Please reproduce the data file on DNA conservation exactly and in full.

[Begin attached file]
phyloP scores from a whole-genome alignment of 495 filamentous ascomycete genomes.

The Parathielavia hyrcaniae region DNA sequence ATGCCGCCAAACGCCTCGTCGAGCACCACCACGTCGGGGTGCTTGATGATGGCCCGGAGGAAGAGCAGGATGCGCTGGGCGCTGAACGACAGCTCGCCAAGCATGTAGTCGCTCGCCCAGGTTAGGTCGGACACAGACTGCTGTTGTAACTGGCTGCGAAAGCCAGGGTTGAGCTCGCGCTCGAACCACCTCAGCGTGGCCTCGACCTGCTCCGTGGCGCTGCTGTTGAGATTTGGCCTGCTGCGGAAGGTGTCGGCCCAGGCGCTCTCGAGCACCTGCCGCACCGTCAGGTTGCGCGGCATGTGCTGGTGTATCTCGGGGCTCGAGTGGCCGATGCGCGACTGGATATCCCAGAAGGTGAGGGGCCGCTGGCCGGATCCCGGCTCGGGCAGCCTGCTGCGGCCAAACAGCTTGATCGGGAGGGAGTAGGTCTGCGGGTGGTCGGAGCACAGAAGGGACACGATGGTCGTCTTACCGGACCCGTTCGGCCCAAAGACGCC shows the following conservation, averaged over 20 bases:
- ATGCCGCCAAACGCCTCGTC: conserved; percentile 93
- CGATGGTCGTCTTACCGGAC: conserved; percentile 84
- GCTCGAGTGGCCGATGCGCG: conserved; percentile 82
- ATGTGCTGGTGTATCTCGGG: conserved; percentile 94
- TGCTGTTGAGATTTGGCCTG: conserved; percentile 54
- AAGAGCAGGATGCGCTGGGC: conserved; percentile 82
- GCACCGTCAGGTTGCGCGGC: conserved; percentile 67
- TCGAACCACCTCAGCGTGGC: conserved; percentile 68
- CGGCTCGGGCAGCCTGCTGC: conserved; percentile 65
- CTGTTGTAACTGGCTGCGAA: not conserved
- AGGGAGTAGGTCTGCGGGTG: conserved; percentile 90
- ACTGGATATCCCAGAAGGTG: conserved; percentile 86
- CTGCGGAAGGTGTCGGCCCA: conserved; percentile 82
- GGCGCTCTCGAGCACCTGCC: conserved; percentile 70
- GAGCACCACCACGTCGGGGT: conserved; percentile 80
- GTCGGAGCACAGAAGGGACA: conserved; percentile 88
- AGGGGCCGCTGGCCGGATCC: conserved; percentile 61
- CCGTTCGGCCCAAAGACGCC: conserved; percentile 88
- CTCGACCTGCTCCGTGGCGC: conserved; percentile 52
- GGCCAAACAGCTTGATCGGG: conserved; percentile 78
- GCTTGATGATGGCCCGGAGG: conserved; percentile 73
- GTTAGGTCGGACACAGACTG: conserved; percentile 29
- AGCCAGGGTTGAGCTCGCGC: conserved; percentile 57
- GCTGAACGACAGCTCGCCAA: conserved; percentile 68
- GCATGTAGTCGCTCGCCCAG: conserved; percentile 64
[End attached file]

phyloP scores from a whole-genome alignment of 495 filamentous ascomycete genomes.

The Parathielavia hyrcaniae region DNA sequence ATGCCGCCAAACGCCTCGTCGAGCACCACCACGTCGGGGTGCTTGATGATGGCCCGGAGGAAGAGCAGGATGCGCTGGGCGCTGAACGACAGCTCGCCAAGCATGTAGTCGCTCGCCCAGGTTAGGTCGGACACAGACTGCTGTTGTAACTGGCTGCGAAAGCCAGGGTTGAGCTCGCGCTCGAACCACCTCAGCGTGGCCTCGACCTGCTCCGTGGCGCTGCTGTTGAGATTTGGCCTGCTGCGGAAGGTGTCGGCCCAGGCGCTCTCGAGCACCTGCCGCACCGTCAGGTTGCGCGGCATGTGCTGGTGTATCTCGGGGCTCGAGTGGCCGATGCGCGACTGGATATCCCAGAAGGTGAGGGGCCGCTGGCCGGATCCCGGCTCGGGCAGCCTGCTGCGGCCAAACAGCTTGATCGGGAGGGAGTAGGTCTGCGGGTGGTCGGAGCACAGAAGGGACACGATGGTCGTCTTACCGGACCCGTTCGGCCCAAAGACGCC shows the following conservation, averaged over 20 bases:
- ATGCCGCCAAACGCCTCGTC: conserved; percentile 93
- CGATGGTCGTCTTACCGGAC: conserved; percentile 84
- GCTCGAGTGGCCGATGCGCG: conserved; percentile 82
- ATGTGCTGGTGTATCTCGGG: conserved; percentile 94
- TGCTGTTGAGATTTGGCCTG: conserved; percentile 54
- AAGAGCAGGATGCGCTGGGC: conserved; percentile 82
- GCACCGTCAGGTTGCGCGGC: conserved; percentile 67
- TCGAACCACCTCAGCGTGGC: conserved; percentile 68
- CGGCTCGGGCAGCCTGCTGC: conserved; percentile 65
- CTGTTGTAACTGGCTGCGAA: not conserved
- AGGGAGTAGGTCTGCGGGTG: conserved; percentile 90
- ACTGGATATCCCAGAAGGTG: conserved; percentile 86
- CTGCGGAAGGTGTCGGCCCA: conserved; percentile 82
- GGCGCTCTCGAGCACCTGCC: conserved; percentile 70
- GAGCACCACCACGTCGGGGT: conserved; percentile 80
- GTCGGAGCACAGAAGGGACA: conserved; percentile 88
- AGGGGCCGCTGGCCGGATCC: conserved; percentile 61
- CCGTTCGGCCCAAAGACGCC: conserved; percentile 88
- CTCGACCTGCTCCGTGGCGC: conserved; percentile 52
- GGCCAAACAGCTTGATCGGG: conserved; percentile 78
- GCTTGATGATGGCCCGGAGG: conserved; percentile 73
- GTTAGGTCGGACACAGACTG: conserved; percentile 29
- AGCCAGGGTTGAGCTCGCGC: conserved; percentile 57
- GCTGAACGACAGCTCGCCAA: conserved; percentile 68
- GCATGTAGTCGCTCGCCCAG: conserved; percentile 64